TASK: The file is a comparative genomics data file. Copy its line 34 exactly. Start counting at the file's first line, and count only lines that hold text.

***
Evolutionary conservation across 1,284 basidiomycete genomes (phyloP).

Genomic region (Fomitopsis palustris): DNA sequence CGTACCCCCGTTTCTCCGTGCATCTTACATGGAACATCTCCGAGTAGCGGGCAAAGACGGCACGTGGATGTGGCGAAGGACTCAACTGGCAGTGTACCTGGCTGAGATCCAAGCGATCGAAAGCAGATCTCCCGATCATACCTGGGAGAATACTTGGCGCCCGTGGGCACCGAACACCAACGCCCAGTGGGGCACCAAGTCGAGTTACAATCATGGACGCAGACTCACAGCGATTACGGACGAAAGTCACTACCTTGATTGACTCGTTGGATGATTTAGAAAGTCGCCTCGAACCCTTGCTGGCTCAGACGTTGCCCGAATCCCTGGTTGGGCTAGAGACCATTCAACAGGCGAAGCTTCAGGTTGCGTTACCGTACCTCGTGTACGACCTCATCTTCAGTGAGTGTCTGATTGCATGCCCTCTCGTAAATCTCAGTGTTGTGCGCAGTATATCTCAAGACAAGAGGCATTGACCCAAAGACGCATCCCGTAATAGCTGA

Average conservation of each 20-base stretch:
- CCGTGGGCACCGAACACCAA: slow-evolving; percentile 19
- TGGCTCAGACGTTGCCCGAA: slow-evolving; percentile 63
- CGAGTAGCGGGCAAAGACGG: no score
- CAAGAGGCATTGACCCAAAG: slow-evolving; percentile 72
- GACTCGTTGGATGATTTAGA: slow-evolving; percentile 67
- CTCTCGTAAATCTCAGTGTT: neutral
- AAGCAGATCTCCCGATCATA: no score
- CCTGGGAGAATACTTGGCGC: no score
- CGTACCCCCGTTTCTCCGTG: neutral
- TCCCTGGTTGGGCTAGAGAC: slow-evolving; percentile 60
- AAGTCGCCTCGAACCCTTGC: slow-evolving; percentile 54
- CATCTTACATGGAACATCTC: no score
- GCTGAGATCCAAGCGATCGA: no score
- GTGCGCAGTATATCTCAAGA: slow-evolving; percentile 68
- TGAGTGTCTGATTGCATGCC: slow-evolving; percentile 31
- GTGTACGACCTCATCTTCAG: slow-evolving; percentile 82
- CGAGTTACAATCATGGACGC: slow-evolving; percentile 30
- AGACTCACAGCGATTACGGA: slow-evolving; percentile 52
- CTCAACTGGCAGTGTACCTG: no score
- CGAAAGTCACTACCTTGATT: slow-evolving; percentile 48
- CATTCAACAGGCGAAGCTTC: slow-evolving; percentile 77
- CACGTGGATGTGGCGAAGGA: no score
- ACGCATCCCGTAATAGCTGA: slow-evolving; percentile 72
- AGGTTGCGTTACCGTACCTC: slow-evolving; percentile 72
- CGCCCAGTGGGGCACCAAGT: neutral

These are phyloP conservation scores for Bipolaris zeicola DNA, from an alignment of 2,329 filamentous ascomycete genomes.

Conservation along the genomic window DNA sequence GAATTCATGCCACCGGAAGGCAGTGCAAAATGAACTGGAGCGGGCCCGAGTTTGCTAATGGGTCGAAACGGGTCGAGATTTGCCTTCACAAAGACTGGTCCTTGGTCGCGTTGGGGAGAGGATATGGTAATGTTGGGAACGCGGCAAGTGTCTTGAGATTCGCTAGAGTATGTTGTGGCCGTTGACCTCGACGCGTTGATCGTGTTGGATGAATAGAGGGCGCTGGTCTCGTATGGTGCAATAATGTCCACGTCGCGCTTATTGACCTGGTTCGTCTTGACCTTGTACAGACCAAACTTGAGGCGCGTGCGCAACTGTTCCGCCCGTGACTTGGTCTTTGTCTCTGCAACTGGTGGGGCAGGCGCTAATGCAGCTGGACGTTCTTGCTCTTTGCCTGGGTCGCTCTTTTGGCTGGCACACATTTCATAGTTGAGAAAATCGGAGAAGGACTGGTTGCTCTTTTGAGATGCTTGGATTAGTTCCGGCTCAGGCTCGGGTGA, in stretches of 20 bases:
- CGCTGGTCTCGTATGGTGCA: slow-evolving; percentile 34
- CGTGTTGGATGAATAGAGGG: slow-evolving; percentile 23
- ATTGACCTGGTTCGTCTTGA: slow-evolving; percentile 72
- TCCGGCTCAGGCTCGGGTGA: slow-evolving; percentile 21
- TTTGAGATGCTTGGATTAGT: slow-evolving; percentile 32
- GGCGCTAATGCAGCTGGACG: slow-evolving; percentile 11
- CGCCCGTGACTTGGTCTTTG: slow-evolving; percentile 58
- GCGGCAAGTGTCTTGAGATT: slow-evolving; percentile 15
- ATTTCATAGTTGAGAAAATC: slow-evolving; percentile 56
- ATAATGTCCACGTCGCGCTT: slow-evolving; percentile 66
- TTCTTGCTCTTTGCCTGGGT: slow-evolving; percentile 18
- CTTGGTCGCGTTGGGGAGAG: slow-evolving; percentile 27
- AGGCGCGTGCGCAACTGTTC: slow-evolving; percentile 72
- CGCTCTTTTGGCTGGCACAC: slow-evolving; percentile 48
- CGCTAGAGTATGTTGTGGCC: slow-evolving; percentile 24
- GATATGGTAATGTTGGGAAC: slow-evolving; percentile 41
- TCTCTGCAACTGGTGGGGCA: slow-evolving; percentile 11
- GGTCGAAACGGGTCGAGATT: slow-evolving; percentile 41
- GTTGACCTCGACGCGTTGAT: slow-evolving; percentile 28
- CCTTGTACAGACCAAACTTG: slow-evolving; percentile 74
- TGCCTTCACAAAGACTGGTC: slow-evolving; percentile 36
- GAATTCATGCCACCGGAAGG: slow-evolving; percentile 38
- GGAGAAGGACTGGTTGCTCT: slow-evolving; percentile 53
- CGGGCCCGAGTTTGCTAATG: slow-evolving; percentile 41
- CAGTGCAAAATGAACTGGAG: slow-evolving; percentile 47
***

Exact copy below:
- TCCGGCTCAGGCTCGGGTGA: slow-evolving; percentile 21